The reason we say washing your hands is better than hand sanitizer, is that scrubbing with soap and water will get that stuff off a surface.
Here are some specific things suggested by maids service Grove City, OH, to keep in mind:
The kitchen, or any area where food is prepped or consumed, is one of the best places for germs to hang around. There are so many surfaces you have to touch, often as a matter of habit, that you can easily overlook places to keep disinfected even if you have the best of intentions.
Damp towels may be an excellent site for coronavirus droplets to stay alive longer than if they had landed on a hard surface. During this time of abundant caution it makes sense to wash towels more frequently and, if possible, to only use hand towels once when drying your hands (or perhaps everyone has their own dedicated hand towel to use for hand drying).
This is where many items from our normal day end up, possibly contaminating each other before being used again. Wash pillowcases more frequently since that is where airborne droplets will occur the most and empty the trash can daily (especially if it doesn’t have a cover) to eliminate places where germs can congregate.
Any laundry that could have coronavirus germs should be handled with disposable gloves. And, since coronavirus is transmitted through airborne droplets, take care not to shake the laundry (such as is when placing it in the washing machine). If you don’t have enough disposable gloves then dedicate reusable gloves to coronavirus cleaning and use those for touching laundry.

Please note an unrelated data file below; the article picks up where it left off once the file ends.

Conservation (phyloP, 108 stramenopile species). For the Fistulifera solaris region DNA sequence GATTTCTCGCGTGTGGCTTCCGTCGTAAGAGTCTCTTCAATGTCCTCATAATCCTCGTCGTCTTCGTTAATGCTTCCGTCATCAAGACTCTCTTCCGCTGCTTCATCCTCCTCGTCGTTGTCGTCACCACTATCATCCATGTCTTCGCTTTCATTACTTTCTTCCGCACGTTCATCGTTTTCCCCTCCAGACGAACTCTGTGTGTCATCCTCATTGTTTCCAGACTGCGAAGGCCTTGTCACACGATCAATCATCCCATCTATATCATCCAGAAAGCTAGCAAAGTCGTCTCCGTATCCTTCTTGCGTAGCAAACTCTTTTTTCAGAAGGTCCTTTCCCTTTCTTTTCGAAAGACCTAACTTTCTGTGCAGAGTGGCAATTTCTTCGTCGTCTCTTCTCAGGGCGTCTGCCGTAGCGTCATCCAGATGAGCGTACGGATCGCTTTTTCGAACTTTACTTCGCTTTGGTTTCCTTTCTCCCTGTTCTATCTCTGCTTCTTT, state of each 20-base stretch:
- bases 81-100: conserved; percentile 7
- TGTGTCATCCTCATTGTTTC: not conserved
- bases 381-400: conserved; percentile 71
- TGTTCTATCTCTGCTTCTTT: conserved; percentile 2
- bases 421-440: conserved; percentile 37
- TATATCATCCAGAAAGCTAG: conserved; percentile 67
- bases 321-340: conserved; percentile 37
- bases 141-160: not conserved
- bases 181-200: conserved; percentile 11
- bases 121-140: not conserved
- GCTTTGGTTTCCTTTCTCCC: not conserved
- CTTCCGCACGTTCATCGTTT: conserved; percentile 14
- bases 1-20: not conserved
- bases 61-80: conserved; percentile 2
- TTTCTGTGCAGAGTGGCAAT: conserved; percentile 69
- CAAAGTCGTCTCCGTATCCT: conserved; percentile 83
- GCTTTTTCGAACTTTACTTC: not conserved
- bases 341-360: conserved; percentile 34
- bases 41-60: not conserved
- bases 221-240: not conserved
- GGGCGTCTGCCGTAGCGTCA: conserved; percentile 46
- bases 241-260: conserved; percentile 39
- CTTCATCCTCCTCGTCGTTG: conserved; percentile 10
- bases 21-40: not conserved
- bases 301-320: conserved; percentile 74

Rubbing alcohol (or “surgical spirit” as it is called in the United Kingdom) is a way to disinfect device surfaces without risking water damage. It evaporates quickly enough that if you wipe it on a device with a cloth or paper towel, there isn’t enough time for it to migrate into the cracks and openings of a device and cause internal damage.
The person who is self-isolating or showing signs of illness should have their own trash receptacle. Anyone who disposes of the trash bags should wear disposable gloves while doing so.
Even if you wear gloves while touching surfaces that have been contaminated, you can still be in danger if you don’t take remove them properly. Use your fingers on one hand to pull the other glove down your hand, grabbing the plastic near your wrist (not at its tapered edge where you could come in contact with your skin). Pull your fingers through the glove so that you turn it inside out as it comes off your hands. Then, use the inside-out glove to take off your other glove in the same manner and throw both away immediately.